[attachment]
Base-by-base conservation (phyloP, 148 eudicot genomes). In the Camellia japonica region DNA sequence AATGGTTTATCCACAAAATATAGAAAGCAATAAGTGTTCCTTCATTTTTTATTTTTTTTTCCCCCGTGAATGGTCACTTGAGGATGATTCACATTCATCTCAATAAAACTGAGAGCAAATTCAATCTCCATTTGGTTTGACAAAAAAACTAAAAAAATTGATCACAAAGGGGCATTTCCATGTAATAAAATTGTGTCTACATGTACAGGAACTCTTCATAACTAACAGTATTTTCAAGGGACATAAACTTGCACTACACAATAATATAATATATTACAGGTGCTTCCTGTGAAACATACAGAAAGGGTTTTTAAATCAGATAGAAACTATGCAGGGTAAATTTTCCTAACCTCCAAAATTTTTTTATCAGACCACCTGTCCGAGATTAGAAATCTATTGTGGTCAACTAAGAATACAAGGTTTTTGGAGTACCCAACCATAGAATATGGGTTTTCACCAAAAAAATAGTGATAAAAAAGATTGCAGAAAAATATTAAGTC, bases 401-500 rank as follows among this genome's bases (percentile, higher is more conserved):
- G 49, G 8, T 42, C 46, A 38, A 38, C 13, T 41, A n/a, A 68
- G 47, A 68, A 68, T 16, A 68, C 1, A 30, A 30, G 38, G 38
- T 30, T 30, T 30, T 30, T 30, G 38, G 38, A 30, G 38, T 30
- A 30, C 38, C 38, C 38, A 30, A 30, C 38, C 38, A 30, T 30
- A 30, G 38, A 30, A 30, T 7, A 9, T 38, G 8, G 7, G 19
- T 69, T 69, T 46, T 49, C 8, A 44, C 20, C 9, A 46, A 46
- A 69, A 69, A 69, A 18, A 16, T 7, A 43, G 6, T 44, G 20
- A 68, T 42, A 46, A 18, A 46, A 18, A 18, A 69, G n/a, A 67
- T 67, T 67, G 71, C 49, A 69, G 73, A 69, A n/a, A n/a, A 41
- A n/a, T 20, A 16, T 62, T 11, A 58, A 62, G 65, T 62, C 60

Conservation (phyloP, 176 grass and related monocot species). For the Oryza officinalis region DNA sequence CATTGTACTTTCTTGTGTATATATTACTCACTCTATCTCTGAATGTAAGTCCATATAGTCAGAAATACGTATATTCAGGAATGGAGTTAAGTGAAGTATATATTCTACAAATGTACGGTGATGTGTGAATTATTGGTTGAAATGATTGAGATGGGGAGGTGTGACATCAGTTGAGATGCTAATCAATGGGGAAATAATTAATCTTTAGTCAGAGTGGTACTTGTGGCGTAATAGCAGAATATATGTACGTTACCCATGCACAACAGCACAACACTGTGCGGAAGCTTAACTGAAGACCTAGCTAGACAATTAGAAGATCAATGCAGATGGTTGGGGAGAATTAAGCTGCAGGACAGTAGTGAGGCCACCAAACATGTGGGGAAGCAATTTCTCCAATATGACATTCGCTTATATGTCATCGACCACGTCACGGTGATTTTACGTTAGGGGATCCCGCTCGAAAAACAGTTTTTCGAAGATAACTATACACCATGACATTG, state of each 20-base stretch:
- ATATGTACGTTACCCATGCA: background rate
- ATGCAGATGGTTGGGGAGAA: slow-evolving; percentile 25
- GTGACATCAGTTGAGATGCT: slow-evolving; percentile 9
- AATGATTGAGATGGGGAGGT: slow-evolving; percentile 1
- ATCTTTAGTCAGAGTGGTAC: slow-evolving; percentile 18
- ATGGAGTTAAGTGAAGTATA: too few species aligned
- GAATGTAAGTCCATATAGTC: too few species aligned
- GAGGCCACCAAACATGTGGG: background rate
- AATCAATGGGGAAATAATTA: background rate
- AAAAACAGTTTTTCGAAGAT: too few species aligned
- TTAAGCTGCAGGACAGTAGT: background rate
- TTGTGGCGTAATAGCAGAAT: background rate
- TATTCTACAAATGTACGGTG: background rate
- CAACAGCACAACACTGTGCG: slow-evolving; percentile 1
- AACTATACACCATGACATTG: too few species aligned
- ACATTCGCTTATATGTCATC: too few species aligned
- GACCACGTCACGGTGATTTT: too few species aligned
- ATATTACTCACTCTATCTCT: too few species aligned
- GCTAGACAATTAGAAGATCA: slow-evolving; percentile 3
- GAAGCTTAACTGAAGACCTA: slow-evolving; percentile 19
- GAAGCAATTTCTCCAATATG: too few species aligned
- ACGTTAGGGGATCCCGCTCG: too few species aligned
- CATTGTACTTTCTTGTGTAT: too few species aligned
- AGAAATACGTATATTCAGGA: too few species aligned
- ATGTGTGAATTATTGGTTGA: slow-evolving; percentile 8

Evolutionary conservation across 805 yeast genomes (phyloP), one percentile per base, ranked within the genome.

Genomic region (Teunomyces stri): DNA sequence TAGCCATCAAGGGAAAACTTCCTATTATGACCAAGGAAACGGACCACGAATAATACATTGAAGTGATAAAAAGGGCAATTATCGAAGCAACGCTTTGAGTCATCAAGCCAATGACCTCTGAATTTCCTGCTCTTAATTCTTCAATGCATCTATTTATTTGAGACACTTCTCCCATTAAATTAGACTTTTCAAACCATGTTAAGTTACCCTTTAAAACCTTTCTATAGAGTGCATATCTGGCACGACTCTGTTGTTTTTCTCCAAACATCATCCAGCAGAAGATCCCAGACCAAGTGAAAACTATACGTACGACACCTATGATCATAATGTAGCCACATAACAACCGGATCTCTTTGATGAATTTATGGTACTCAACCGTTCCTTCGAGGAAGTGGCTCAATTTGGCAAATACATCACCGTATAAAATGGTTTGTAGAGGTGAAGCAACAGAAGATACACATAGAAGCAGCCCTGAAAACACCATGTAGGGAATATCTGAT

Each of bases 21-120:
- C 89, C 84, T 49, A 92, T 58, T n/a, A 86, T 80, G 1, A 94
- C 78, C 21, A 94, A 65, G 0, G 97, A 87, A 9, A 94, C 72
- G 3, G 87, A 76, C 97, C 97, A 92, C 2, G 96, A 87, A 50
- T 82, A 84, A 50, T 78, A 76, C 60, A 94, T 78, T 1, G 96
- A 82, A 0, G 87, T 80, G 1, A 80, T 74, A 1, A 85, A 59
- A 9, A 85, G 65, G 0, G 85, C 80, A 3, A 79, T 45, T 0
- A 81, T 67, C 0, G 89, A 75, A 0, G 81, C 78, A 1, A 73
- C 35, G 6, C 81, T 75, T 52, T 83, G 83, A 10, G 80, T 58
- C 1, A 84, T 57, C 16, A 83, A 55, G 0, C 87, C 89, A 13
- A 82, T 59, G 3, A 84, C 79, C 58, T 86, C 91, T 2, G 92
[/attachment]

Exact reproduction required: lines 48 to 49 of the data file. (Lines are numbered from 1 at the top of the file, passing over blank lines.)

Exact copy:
- C 35, G 6, C 81, T 75, T 52, T 83, G 83, A 10, G 80, T 58
- C 1, A 84, T 57, C 16, A 83, A 55, G 0, C 87, C 89, A 13